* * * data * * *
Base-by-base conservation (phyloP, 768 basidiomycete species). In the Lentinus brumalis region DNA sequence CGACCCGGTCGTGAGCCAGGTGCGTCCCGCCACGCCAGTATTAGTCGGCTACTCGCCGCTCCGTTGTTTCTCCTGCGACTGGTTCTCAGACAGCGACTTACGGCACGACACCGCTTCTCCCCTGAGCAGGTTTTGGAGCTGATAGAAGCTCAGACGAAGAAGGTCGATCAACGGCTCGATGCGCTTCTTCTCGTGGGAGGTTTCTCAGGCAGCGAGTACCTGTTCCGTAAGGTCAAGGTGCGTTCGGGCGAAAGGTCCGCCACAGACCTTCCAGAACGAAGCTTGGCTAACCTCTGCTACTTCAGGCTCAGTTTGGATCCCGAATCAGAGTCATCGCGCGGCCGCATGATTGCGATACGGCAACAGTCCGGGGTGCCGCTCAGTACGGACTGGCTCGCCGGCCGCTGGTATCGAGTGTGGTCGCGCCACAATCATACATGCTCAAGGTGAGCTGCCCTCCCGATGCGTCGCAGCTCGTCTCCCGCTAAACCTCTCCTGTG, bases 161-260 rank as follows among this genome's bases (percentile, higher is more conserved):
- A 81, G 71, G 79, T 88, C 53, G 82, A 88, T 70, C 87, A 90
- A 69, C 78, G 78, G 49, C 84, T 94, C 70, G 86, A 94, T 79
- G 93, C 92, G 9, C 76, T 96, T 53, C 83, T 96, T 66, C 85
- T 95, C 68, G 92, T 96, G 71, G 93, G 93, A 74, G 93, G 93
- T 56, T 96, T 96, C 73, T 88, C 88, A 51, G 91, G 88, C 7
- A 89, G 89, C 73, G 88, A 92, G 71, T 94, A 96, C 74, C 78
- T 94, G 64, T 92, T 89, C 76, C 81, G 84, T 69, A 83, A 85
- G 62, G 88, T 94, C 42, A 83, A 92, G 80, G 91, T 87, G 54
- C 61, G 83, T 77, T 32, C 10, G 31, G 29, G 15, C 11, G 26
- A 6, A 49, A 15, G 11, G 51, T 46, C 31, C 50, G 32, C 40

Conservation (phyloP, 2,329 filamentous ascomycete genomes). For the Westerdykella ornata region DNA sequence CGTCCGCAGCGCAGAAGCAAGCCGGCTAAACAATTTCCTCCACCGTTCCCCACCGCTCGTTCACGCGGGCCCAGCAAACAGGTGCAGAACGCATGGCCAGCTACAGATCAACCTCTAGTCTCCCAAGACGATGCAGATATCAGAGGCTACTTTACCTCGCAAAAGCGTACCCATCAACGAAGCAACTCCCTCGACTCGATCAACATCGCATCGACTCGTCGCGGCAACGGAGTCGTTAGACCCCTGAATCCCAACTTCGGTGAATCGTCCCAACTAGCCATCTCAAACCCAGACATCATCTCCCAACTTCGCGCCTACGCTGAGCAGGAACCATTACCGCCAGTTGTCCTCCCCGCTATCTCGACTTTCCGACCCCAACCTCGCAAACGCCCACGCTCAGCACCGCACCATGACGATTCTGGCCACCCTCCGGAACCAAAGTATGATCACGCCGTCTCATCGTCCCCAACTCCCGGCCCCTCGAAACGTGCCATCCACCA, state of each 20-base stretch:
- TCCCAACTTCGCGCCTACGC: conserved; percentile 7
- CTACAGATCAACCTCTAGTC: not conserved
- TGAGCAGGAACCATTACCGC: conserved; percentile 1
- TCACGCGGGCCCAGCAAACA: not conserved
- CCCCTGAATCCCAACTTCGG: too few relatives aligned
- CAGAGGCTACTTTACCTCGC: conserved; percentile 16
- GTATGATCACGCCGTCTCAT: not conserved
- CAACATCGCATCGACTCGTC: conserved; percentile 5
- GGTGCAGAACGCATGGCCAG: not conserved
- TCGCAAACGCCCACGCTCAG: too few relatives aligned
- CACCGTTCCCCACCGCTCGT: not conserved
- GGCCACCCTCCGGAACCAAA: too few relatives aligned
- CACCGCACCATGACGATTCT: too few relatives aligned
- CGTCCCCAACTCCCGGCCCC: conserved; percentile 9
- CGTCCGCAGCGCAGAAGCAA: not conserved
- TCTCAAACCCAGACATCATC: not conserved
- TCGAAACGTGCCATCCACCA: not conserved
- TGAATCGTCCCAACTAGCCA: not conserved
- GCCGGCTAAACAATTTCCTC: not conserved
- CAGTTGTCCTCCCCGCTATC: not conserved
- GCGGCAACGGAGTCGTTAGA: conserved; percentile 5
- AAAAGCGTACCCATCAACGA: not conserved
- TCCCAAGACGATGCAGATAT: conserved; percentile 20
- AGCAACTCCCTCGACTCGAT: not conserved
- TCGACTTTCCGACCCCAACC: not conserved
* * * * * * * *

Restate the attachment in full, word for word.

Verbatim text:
Base-by-base conservation (phyloP, 768 basidiomycete species). In the Lentinus brumalis region DNA sequence CGACCCGGTCGTGAGCCAGGTGCGTCCCGCCACGCCAGTATTAGTCGGCTACTCGCCGCTCCGTTGTTTCTCCTGCGACTGGTTCTCAGACAGCGACTTACGGCACGACACCGCTTCTCCCCTGAGCAGGTTTTGGAGCTGATAGAAGCTCAGACGAAGAAGGTCGATCAACGGCTCGATGCGCTTCTTCTCGTGGGAGGTTTCTCAGGCAGCGAGTACCTGTTCCGTAAGGTCAAGGTGCGTTCGGGCGAAAGGTCCGCCACAGACCTTCCAGAACGAAGCTTGGCTAACCTCTGCTACTTCAGGCTCAGTTTGGATCCCGAATCAGAGTCATCGCGCGGCCGCATGATTGCGATACGGCAACAGTCCGGGGTGCCGCTCAGTACGGACTGGCTCGCCGGCCGCTGGTATCGAGTGTGGTCGCGCCACAATCATACATGCTCAAGGTGAGCTGCCCTCCCGATGCGTCGCAGCTCGTCTCCCGCTAAACCTCTCCTGTG, bases 161-260 rank as follows among this genome's bases (percentile, higher is more conserved):
- A 81, G 71, G 79, T 88, C 53, G 82, A 88, T 70, C 87, A 90
- A 69, C 78, G 78, G 49, C 84, T 94, C 70, G 86, A 94, T 79
- G 93, C 92, G 9, C 76, T 96, T 53, C 83, T 96, T 66, C 85
- T 95, C 68, G 92, T 96, G 71, G 93, G 93, A 74, G 93, G 93
- T 56, T 96, T 96, C 73, T 88, C 88, A 51, G 91, G 88, C 7
- A 89, G 89, C 73, G 88, A 92, G 71, T 94, A 96, C 74, C 78
- T 94, G 64, T 92, T 89, C 76, C 81, G 84, T 69, A 83, A 85
- G 62, G 88, T 94, C 42, A 83, A 92, G 80, G 91, T 87, G 54
- C 61, G 83, T 77, T 32, C 10, G 31, G 29, G 15, C 11, G 26
- A 6, A 49, A 15, G 11, G 51, T 46, C 31, C 50, G 32, C 40

Conservation (phyloP, 2,329 filamentous ascomycete genomes). For the Westerdykella ornata region DNA sequence CGTCCGCAGCGCAGAAGCAAGCCGGCTAAACAATTTCCTCCACCGTTCCCCACCGCTCGTTCACGCGGGCCCAGCAAACAGGTGCAGAACGCATGGCCAGCTACAGATCAACCTCTAGTCTCCCAAGACGATGCAGATATCAGAGGCTACTTTACCTCGCAAAAGCGTACCCATCAACGAAGCAACTCCCTCGACTCGATCAACATCGCATCGACTCGTCGCGGCAACGGAGTCGTTAGACCCCTGAATCCCAACTTCGGTGAATCGTCCCAACTAGCCATCTCAAACCCAGACATCATCTCCCAACTTCGCGCCTACGCTGAGCAGGAACCATTACCGCCAGTTGTCCTCCCCGCTATCTCGACTTTCCGACCCCAACCTCGCAAACGCCCACGCTCAGCACCGCACCATGACGATTCTGGCCACCCTCCGGAACCAAAGTATGATCACGCCGTCTCATCGTCCCCAACTCCCGGCCCCTCGAAACGTGCCATCCACCA, state of each 20-base stretch:
- TCCCAACTTCGCGCCTACGC: conserved; percentile 7
- CTACAGATCAACCTCTAGTC: not conserved
- TGAGCAGGAACCATTACCGC: conserved; percentile 1
- TCACGCGGGCCCAGCAAACA: not conserved
- CCCCTGAATCCCAACTTCGG: too few relatives aligned
- CAGAGGCTACTTTACCTCGC: conserved; percentile 16
- GTATGATCACGCCGTCTCAT: not conserved
- CAACATCGCATCGACTCGTC: conserved; percentile 5
- GGTGCAGAACGCATGGCCAG: not conserved
- TCGCAAACGCCCACGCTCAG: too few relatives aligned
- CACCGTTCCCCACCGCTCGT: not conserved
- GGCCACCCTCCGGAACCAAA: too few relatives aligned
- CACCGCACCATGACGATTCT: too few relatives aligned
- CGTCCCCAACTCCCGGCCCC: conserved; percentile 9
- CGTCCGCAGCGCAGAAGCAA: not conserved
- TCTCAAACCCAGACATCATC: not conserved
- TCGAAACGTGCCATCCACCA: not conserved
- TGAATCGTCCCAACTAGCCA: not conserved
- GCCGGCTAAACAATTTCCTC: not conserved
- CAGTTGTCCTCCCCGCTATC: not conserved
- GCGGCAACGGAGTCGTTAGA: conserved; percentile 5
- AAAAGCGTACCCATCAACGA: not conserved
- TCCCAAGACGATGCAGATAT: conserved; percentile 20
- AGCAACTCCCTCGACTCGAT: not conserved
- TCGACTTTCCGACCCCAACC: not conserved